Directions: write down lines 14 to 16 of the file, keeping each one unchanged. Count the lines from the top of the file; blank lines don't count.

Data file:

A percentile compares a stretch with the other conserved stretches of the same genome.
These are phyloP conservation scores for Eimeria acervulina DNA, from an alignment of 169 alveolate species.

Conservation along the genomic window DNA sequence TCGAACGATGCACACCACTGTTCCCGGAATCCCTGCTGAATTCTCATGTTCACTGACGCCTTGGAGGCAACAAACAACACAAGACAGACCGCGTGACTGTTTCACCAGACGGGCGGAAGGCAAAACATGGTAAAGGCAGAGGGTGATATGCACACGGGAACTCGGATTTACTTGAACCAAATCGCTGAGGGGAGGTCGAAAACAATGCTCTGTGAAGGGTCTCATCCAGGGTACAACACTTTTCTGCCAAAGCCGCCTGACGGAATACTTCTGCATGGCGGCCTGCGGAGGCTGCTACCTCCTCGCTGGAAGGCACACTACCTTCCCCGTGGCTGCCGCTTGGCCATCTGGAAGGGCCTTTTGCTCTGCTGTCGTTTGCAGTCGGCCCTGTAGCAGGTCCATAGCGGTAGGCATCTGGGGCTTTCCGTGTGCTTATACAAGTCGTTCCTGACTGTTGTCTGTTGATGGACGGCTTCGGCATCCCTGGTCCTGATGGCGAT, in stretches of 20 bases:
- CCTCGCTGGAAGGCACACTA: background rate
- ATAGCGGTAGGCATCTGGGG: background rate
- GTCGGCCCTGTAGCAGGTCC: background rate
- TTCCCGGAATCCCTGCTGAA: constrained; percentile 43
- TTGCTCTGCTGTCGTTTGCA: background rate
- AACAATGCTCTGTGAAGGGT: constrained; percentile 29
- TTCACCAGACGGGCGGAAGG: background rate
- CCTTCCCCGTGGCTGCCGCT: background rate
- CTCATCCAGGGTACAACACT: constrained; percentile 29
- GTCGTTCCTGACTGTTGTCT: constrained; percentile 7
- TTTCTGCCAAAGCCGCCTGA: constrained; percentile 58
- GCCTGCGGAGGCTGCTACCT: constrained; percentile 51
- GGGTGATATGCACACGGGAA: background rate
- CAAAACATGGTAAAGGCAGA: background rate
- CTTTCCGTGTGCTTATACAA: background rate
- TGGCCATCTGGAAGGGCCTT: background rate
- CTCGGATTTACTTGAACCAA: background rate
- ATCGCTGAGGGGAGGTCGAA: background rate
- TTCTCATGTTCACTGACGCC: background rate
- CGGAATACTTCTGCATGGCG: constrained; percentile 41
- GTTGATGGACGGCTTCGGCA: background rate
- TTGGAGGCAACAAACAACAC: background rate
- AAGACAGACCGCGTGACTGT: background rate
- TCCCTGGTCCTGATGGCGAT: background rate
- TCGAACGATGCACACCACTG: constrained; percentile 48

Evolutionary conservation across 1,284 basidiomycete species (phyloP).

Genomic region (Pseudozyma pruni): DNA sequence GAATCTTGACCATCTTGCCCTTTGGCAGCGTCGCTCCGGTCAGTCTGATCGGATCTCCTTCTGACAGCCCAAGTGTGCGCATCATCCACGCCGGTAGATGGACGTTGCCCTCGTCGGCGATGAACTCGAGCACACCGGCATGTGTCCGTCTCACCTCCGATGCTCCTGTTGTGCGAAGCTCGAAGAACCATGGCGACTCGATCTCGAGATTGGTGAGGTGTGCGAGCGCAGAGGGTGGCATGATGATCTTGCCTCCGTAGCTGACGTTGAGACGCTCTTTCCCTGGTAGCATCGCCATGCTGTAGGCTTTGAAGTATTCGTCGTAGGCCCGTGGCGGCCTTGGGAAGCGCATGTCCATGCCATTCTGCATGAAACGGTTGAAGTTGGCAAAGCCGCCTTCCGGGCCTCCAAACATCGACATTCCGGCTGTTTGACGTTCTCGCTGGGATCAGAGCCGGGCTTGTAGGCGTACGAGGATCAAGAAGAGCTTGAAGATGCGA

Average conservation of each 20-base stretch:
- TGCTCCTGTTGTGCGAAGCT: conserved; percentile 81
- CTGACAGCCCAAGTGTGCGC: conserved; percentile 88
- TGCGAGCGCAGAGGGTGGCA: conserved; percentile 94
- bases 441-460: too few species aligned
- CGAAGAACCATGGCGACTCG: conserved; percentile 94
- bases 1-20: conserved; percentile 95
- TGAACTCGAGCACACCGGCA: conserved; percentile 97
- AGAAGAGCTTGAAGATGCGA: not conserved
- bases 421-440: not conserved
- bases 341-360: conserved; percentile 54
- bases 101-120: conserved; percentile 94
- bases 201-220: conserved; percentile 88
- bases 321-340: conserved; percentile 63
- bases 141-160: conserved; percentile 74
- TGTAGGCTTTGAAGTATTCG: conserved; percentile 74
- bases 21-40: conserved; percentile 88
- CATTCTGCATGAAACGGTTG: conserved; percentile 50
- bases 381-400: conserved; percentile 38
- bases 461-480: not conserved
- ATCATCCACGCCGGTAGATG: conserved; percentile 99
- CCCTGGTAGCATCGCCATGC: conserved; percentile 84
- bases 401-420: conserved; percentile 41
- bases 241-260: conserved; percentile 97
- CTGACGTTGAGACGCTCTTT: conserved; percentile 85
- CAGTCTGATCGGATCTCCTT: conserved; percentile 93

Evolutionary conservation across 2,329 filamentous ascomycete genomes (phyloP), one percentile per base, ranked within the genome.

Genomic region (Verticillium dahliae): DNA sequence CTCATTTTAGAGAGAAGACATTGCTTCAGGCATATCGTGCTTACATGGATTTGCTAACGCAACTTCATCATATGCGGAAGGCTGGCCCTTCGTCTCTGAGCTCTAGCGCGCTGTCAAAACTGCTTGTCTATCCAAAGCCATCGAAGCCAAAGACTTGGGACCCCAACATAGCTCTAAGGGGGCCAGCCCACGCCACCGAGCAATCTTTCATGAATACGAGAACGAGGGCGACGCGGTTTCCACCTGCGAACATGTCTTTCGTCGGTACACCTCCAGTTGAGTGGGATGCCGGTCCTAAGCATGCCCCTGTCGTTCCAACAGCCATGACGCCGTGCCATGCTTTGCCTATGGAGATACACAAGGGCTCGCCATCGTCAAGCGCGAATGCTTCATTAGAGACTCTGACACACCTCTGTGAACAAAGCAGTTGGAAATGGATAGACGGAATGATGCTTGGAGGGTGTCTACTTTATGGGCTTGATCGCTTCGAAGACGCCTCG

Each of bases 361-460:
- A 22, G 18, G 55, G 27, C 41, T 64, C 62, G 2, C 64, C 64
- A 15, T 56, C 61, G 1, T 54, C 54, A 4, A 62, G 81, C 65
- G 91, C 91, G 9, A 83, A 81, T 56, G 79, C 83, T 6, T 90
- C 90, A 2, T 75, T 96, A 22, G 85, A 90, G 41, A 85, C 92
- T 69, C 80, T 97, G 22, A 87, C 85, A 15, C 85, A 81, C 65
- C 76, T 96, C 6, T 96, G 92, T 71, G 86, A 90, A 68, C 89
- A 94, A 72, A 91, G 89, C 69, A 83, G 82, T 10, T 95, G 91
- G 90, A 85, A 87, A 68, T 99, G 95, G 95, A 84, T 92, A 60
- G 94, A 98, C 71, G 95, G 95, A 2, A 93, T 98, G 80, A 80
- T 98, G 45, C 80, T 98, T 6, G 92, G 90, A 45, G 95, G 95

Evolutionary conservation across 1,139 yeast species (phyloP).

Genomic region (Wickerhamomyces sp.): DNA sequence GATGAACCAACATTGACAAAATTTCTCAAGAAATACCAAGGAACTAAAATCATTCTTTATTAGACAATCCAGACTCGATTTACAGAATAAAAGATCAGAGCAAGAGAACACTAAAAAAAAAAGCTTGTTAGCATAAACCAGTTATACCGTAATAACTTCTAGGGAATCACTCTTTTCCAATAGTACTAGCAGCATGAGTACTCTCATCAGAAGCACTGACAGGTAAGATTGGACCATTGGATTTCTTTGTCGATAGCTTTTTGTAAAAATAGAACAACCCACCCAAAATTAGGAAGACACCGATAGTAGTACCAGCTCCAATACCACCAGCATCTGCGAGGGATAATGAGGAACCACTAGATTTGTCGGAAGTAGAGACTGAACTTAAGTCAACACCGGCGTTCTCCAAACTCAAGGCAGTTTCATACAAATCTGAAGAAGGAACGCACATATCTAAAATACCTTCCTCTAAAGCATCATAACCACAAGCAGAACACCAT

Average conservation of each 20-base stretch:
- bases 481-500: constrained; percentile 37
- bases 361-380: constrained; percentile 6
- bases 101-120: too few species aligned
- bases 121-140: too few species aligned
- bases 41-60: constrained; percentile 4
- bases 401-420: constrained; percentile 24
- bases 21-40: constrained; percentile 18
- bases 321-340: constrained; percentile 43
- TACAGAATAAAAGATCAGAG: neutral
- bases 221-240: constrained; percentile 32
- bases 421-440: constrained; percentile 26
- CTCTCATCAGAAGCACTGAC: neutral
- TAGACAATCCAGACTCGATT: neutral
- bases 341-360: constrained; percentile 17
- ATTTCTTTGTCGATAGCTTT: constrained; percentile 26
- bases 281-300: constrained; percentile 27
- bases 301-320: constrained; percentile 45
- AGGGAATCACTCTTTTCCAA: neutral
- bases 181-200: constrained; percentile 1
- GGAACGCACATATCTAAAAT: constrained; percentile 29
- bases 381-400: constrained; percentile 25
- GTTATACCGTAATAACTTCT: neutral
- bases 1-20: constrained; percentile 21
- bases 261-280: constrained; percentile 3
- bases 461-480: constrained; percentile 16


- TTTCTGCCAAAGCCGCCTGA: constrained; percentile 58
- GCCTGCGGAGGCTGCTACCT: constrained; percentile 51
- GGGTGATATGCACACGGGAA: background rate